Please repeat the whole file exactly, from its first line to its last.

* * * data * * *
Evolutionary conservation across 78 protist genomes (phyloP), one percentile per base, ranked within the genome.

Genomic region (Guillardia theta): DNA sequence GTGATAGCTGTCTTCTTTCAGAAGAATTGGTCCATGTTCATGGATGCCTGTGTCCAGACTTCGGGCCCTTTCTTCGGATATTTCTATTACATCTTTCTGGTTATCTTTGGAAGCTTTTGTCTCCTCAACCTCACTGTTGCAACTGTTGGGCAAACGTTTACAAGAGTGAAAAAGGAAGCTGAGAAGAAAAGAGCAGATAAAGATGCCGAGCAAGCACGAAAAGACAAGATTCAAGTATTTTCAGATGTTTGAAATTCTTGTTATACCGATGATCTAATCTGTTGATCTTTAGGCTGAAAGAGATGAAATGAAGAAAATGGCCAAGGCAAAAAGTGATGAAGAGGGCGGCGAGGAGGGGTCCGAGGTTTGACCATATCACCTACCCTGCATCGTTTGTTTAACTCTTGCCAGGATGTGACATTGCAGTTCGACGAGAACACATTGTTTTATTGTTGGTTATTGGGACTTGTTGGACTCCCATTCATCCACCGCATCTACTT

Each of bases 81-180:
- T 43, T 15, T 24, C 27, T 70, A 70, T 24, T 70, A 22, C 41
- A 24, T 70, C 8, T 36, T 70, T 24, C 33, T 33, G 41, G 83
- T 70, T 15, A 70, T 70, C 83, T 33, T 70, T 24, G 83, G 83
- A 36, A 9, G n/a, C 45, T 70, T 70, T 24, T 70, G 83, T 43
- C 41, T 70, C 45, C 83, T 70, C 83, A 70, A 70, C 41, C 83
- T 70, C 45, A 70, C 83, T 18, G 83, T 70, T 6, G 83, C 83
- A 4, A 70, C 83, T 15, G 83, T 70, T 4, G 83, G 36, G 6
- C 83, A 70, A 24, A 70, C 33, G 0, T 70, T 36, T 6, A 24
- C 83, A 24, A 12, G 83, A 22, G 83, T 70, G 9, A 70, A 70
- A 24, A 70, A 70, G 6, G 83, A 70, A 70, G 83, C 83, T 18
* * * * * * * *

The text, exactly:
Evolutionary conservation across 78 protist genomes (phyloP), one percentile per base, ranked within the genome.

Genomic region (Guillardia theta): DNA sequence GTGATAGCTGTCTTCTTTCAGAAGAATTGGTCCATGTTCATGGATGCCTGTGTCCAGACTTCGGGCCCTTTCTTCGGATATTTCTATTACATCTTTCTGGTTATCTTTGGAAGCTTTTGTCTCCTCAACCTCACTGTTGCAACTGTTGGGCAAACGTTTACAAGAGTGAAAAAGGAAGCTGAGAAGAAAAGAGCAGATAAAGATGCCGAGCAAGCACGAAAAGACAAGATTCAAGTATTTTCAGATGTTTGAAATTCTTGTTATACCGATGATCTAATCTGTTGATCTTTAGGCTGAAAGAGATGAAATGAAGAAAATGGCCAAGGCAAAAAGTGATGAAGAGGGCGGCGAGGAGGGGTCCGAGGTTTGACCATATCACCTACCCTGCATCGTTTGTTTAACTCTTGCCAGGATGTGACATTGCAGTTCGACGAGAACACATTGTTTTATTGTTGGTTATTGGGACTTGTTGGACTCCCATTCATCCACCGCATCTACTT

Each of bases 81-180:
- T 43, T 15, T 24, C 27, T 70, A 70, T 24, T 70, A 22, C 41
- A 24, T 70, C 8, T 36, T 70, T 24, C 33, T 33, G 41, G 83
- T 70, T 15, A 70, T 70, C 83, T 33, T 70, T 24, G 83, G 83
- A 36, A 9, G n/a, C 45, T 70, T 70, T 24, T 70, G 83, T 43
- C 41, T 70, C 45, C 83, T 70, C 83, A 70, A 70, C 41, C 83
- T 70, C 45, A 70, C 83, T 18, G 83, T 70, T 6, G 83, C 83
- A 4, A 70, C 83, T 15, G 83, T 70, T 4, G 83, G 36, G 6
- C 83, A 70, A 24, A 70, C 33, G 0, T 70, T 36, T 6, A 24
- C 83, A 24, A 12, G 83, A 22, G 83, T 70, G 9, A 70, A 70
- A 24, A 70, A 70, G 6, G 83, A 70, A 70, G 83, C 83, T 18